Mar 8, 2016, 3:11 pmMar 10, 2016, 1:41 pm

NJ Transit strike watch: No closure yet in negotiations between railroad, unions

Demands for lower health insurance premiums in flux; rail workers’ planned date to walk off job is this Sunday

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NJ Transit commuters are bracing for what could be a detrimental blow to the rail system as we're now just 5 days away from the planned strikes that would start Sunday.

Negotiations are still in the works between NJ Transit and its 11 rail coalitions. For the past five years, the unions have been working without a contract and are disputing the percentage of health insurance premiums employees should pay.

Union representatives have said they cannot afford to have their nearly 4,200 employees pay 10 to 20 percent of their insurance premiums despite any retroactive pay or raises they have been offered.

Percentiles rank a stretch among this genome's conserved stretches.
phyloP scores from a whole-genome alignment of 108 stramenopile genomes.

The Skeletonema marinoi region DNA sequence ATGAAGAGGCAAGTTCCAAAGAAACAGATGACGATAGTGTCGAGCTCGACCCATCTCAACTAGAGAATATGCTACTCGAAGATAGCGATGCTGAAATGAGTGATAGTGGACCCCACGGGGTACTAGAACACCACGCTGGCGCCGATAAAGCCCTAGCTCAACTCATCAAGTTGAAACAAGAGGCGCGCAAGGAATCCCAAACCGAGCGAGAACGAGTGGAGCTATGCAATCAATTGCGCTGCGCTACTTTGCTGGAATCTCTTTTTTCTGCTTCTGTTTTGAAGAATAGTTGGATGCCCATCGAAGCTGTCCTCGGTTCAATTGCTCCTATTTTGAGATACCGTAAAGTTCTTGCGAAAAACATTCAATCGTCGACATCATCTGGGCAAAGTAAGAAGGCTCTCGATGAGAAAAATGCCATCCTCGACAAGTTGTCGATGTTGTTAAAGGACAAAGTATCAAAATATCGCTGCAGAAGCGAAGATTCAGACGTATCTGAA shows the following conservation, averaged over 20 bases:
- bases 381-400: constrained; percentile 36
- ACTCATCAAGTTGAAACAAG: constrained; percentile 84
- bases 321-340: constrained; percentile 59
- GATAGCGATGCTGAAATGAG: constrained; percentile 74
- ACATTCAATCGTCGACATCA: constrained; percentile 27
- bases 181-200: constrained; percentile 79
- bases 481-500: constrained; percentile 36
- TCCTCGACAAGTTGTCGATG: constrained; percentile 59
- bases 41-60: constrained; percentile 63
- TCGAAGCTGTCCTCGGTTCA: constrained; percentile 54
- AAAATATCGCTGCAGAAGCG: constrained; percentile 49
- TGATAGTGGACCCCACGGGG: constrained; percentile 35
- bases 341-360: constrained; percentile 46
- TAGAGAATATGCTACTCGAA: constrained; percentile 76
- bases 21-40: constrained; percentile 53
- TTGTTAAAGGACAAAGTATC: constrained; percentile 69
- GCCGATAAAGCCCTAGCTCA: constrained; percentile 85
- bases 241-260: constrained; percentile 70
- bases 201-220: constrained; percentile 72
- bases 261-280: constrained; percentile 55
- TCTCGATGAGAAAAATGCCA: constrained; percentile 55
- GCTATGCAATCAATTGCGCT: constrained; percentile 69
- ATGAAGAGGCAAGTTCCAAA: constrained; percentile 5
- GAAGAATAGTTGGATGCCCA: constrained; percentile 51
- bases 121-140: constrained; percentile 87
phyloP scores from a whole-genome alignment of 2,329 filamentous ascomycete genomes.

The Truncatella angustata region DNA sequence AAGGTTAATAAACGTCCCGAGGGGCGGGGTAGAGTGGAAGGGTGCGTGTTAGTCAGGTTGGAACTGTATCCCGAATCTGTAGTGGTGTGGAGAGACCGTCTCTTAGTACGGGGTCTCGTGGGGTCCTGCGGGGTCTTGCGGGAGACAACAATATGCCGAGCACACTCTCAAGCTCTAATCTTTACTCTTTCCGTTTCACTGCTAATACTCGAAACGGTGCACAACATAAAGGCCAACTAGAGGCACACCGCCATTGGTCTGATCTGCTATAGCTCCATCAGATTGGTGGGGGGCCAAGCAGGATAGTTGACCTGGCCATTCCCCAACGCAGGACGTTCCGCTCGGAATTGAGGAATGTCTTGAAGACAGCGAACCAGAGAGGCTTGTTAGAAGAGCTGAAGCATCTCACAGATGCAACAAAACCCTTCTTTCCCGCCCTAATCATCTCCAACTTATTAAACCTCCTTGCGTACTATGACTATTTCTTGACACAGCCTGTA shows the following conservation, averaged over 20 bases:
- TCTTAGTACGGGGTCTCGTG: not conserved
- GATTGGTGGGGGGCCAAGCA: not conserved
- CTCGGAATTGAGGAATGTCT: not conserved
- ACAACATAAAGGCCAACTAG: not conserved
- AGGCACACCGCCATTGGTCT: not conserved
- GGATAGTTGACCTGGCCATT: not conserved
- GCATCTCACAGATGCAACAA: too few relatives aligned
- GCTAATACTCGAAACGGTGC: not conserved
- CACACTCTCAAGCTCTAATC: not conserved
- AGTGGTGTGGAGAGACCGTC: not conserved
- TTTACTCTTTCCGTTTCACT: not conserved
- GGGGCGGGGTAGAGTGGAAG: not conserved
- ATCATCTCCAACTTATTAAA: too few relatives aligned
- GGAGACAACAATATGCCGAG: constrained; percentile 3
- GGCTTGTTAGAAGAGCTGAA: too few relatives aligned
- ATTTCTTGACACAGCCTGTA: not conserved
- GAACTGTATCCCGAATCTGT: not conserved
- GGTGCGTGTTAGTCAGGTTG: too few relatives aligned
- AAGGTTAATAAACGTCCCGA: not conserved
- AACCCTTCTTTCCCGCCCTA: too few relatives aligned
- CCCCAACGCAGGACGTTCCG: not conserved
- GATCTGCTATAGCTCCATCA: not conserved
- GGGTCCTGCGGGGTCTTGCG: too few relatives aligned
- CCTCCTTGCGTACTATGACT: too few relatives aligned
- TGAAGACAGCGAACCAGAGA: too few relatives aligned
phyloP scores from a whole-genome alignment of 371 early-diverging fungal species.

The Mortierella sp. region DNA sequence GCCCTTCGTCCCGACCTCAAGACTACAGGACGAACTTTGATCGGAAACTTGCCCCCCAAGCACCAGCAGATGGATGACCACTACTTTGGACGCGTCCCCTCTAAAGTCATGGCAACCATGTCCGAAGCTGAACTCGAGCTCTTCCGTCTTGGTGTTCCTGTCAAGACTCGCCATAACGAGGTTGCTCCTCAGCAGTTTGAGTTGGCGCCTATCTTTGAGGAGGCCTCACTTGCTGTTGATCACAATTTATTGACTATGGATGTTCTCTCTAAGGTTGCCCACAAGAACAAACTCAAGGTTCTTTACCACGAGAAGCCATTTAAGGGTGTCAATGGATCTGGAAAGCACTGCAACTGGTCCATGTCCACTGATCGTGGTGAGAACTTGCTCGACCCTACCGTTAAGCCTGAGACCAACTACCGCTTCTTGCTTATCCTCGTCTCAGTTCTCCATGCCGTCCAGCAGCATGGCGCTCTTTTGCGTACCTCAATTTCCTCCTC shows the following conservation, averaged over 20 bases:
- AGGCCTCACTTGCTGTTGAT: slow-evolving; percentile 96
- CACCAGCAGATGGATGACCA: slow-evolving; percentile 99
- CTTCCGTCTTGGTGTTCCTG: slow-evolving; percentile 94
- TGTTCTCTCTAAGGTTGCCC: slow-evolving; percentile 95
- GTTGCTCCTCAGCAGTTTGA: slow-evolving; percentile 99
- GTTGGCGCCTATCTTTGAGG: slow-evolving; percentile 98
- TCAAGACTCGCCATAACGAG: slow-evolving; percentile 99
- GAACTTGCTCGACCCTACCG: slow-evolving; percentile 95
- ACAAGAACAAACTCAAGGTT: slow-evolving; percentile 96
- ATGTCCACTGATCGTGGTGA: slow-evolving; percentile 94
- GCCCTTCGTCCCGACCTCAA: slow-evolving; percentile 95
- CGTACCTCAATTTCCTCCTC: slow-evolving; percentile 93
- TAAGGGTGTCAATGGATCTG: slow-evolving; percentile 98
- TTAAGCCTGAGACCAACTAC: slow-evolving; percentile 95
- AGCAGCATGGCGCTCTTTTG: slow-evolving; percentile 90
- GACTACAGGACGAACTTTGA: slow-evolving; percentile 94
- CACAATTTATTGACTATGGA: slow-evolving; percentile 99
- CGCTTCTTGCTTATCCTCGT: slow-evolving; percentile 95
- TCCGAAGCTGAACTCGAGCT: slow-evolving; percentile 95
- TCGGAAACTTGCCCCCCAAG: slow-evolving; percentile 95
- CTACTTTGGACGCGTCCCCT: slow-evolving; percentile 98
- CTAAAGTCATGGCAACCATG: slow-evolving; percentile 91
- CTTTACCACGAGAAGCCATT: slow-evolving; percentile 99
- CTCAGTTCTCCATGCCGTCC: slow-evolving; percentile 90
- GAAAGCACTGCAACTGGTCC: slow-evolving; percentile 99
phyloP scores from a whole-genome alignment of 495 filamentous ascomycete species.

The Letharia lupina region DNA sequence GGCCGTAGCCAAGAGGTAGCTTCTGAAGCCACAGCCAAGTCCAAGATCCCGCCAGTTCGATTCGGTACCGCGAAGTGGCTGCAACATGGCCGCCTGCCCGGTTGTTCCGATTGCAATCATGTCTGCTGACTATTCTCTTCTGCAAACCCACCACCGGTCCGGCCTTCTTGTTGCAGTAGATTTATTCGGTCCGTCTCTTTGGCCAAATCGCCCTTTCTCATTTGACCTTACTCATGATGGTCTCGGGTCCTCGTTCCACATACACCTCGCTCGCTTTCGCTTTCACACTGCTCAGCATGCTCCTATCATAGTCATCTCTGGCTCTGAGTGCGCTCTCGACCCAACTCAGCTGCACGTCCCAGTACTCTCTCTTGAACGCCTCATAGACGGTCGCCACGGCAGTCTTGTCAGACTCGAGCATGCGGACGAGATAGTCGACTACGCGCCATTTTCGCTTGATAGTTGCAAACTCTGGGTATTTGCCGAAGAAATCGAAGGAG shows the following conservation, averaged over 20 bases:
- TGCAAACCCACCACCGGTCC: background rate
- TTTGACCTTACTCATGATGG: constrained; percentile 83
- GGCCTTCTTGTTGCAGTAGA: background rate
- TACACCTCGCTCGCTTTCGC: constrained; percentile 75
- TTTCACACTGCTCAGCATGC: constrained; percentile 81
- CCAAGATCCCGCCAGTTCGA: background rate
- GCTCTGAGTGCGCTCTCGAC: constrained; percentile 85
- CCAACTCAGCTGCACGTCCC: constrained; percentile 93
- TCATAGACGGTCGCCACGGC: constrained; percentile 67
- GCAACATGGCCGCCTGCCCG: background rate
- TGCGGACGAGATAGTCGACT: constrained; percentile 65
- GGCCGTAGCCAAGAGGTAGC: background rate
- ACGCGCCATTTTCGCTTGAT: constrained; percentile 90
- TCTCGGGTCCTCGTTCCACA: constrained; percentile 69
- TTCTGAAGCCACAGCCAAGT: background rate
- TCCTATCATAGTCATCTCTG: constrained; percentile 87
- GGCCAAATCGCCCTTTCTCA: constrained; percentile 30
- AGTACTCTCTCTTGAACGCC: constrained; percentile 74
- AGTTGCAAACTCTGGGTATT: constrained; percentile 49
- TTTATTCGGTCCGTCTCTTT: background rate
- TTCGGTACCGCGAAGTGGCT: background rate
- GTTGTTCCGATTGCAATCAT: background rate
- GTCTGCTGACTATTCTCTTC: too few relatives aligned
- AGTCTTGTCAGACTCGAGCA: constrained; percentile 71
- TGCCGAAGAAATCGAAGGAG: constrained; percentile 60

Without those employees coming to work, the mass transit system could be crippled starting Monday.

Gov. Chris Christie says NJ Transit has a contingency plan.

“What they need to understand, the commuters, is that the money is going to come from them. Any money I spend doesn't come from some magic place. It comes from them either in fares, or taxes, or a combination of both,” he said. “So I represent them at the table. That's what I'm going to do. I hope to come to some sort of a resolution without a strike, but if there is one, we'll be ready for one.”

Of the nearly 105,000 daily rail commuters who use NJ Transit, an estimated 40,000 could be accommodated under the contingency plan, which includes riders taking shuttles to and from New York or using beefed-up bus and ferry service.

About 65,000 rail riders would be left without a transit option.

The strike would be the first work stoppage for the agency in over three decades.

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Jersey City, New Jersey
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